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Podrick’s song has ties to the books and a Game of Thrones prophecy

It’s a clever reference and a complicated nod to prophecy

tyrion and podrick song - game of thrones season 8 HBO

Music plays an integral role in Game of Thrones. Whether it be folksy songs written for the show or real-life musicians popping up in the world of Westeros, there are more than a few examples of real-world music intersecting with the show.

But in the case of season 8, episode 2, the big musical moment centers on a song that draws inspiration from George R.R. Martin’s books and hints at one of the series’ most important mysteries.

[Ed. note: This post contains major spoilers for Game of Thrones through season 8, episode 2.]

During the episode, Podrick, Brienne’s squire, sings a song while a few characters sit around the fire at Winterfell, waiting for the dead to arrive. This is likely the last time all of these characters will be together, and for some, perhaps even the last night they’ll be alive. So, this is a brief moment of camaraderie and fellowship before the end. While the song is certainly haunting, and serves as a melancholy way for both the characters and the audience to remember the stakes of what’s ahead, there’s a little more to it than that.

For particularly observant book readers, there’s a very specific line in the song that might seem familiar:

High in the halls of the kings who are gone, Jenny would dance with her ghosts ...

This is the only line from one of the books’ most mysterious songs: “Jenny’s Song.” In the actual events of the books, the song is mentioned a few times, most prominently when the Ghost of High Heart requests it to be sung to her in the third book, A Storm of Swords. She calls the song “my Jenny’s song.” As soon as the old woman hears it, she begins to weep.

The song itself is most likely about Jenny of Oldstones, an apparent descendant of the First Men who eventually tied the knot with Duncan Targaryen. Duncan loved Jenny so much that he broke off his betrothal to the daughter of Lyonel Baratheon to marry Jenny. While the king, Duncan’s father, attempted to have the marriage undone, Duncan gave up his claim to the throne to remain with Jenny. Eventually — after a brief Baratheon rebellion — Jenny was accepted into court. She brought with her a woman she was friends with, a woods witch, who was either a dwarf or a one of the Children of the Forest, depending on whose version of the story you believe.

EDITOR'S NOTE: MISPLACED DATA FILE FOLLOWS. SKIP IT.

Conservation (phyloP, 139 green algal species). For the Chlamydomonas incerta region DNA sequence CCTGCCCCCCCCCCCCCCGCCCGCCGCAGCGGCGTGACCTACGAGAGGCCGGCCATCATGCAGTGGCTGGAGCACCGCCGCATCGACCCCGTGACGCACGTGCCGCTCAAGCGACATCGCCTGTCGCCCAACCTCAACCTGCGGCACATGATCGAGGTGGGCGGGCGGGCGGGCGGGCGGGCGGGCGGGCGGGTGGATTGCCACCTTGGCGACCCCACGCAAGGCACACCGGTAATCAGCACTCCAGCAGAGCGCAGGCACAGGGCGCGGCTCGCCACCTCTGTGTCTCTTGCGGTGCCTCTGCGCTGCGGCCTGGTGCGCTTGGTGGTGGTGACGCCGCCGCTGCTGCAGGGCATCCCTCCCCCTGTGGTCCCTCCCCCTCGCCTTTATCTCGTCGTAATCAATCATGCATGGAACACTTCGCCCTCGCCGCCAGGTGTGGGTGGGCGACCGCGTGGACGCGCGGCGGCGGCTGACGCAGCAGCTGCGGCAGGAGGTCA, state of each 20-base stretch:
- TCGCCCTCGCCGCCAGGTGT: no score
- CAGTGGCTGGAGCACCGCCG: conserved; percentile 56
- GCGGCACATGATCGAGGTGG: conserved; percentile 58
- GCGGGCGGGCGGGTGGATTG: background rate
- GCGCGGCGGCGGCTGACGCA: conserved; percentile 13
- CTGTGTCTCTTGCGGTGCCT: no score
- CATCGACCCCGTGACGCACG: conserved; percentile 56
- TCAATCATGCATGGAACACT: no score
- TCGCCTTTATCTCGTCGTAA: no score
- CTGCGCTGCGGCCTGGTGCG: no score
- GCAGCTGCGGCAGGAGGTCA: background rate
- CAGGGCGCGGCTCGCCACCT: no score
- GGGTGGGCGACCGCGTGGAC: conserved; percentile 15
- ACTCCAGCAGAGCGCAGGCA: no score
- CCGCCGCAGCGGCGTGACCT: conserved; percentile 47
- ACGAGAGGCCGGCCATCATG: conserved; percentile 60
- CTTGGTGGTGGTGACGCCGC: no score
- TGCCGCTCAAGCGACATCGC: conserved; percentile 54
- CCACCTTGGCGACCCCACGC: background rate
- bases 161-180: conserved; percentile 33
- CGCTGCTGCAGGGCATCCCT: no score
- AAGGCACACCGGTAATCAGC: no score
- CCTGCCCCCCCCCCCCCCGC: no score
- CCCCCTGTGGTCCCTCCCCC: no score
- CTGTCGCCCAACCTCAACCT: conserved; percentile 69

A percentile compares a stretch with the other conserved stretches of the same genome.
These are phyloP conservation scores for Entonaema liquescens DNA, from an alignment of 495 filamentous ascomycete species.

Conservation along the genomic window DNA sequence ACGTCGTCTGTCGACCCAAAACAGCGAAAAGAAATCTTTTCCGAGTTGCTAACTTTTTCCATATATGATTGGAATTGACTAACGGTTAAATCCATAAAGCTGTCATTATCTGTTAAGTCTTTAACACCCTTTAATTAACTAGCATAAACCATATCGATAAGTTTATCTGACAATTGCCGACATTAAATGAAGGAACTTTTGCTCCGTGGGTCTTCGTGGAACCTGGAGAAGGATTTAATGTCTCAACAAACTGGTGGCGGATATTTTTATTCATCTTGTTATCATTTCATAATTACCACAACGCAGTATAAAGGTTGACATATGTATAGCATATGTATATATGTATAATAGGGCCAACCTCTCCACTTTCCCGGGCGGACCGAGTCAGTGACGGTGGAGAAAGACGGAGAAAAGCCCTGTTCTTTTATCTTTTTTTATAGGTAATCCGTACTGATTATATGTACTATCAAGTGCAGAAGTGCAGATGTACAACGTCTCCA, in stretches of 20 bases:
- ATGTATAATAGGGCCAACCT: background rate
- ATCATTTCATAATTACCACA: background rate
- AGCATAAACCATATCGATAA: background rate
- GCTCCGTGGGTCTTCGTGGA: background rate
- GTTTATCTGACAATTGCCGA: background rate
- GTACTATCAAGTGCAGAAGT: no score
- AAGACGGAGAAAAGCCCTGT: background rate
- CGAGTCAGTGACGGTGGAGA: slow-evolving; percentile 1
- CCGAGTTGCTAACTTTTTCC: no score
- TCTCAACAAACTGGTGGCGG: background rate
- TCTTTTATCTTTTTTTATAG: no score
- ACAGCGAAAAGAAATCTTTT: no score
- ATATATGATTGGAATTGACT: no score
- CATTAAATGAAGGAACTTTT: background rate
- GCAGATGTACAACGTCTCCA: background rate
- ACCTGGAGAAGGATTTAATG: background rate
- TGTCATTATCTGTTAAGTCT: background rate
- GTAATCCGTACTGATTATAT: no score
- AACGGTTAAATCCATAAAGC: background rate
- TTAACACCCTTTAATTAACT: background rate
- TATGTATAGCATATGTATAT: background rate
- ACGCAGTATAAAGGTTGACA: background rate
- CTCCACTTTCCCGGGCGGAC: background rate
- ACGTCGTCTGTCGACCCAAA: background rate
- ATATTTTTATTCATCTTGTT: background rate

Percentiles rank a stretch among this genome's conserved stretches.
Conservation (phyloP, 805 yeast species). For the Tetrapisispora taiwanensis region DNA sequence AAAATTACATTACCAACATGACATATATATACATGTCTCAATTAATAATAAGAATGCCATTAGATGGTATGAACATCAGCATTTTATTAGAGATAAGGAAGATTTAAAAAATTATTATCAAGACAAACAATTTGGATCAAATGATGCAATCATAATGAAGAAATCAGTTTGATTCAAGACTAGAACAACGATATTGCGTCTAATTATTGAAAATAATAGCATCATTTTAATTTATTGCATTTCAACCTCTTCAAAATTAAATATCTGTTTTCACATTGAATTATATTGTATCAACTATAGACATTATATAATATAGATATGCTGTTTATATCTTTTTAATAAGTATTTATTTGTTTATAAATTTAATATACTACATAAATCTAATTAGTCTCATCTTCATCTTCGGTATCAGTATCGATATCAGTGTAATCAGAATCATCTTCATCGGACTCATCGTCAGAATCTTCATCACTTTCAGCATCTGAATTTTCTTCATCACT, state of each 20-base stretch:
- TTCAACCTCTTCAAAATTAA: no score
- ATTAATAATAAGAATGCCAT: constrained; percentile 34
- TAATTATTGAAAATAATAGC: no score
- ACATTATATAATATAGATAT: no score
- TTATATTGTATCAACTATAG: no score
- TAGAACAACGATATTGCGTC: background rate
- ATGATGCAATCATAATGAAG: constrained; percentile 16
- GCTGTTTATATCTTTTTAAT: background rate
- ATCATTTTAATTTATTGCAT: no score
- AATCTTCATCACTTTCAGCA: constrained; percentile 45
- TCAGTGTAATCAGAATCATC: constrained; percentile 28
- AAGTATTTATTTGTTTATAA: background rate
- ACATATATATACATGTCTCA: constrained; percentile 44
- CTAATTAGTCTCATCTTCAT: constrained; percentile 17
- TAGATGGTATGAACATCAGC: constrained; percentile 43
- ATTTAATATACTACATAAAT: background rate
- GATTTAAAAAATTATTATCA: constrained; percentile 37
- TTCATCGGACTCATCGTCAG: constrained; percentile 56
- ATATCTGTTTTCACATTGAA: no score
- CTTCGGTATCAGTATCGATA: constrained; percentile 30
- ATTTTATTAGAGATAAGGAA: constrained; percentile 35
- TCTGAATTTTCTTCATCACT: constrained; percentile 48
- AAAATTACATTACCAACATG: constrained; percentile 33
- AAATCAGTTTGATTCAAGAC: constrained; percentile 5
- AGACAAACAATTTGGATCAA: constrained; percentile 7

While we only have the one line of the song from the book, there’s plenty of mystery about what exactly it may mean, and the show might have helped out a bit.

Duncan, and likely Jenny, died in the Tragedy of Summerhall, an accident reportedly caused by King Aegon’s attempt to bring dragons back to the Seven Kingdoms long after they had gone extinct. The castle exploded, ending the lives of many of the people there. However, among the likely survivors was the woods witch that Jenny brought with her to court. In fact, based on their physical descriptions and their connection to Jenny, this witch is likely the same woman who requests to hear Jenny’s song from Arya in A Storm of Swords: the Ghost of High Heart.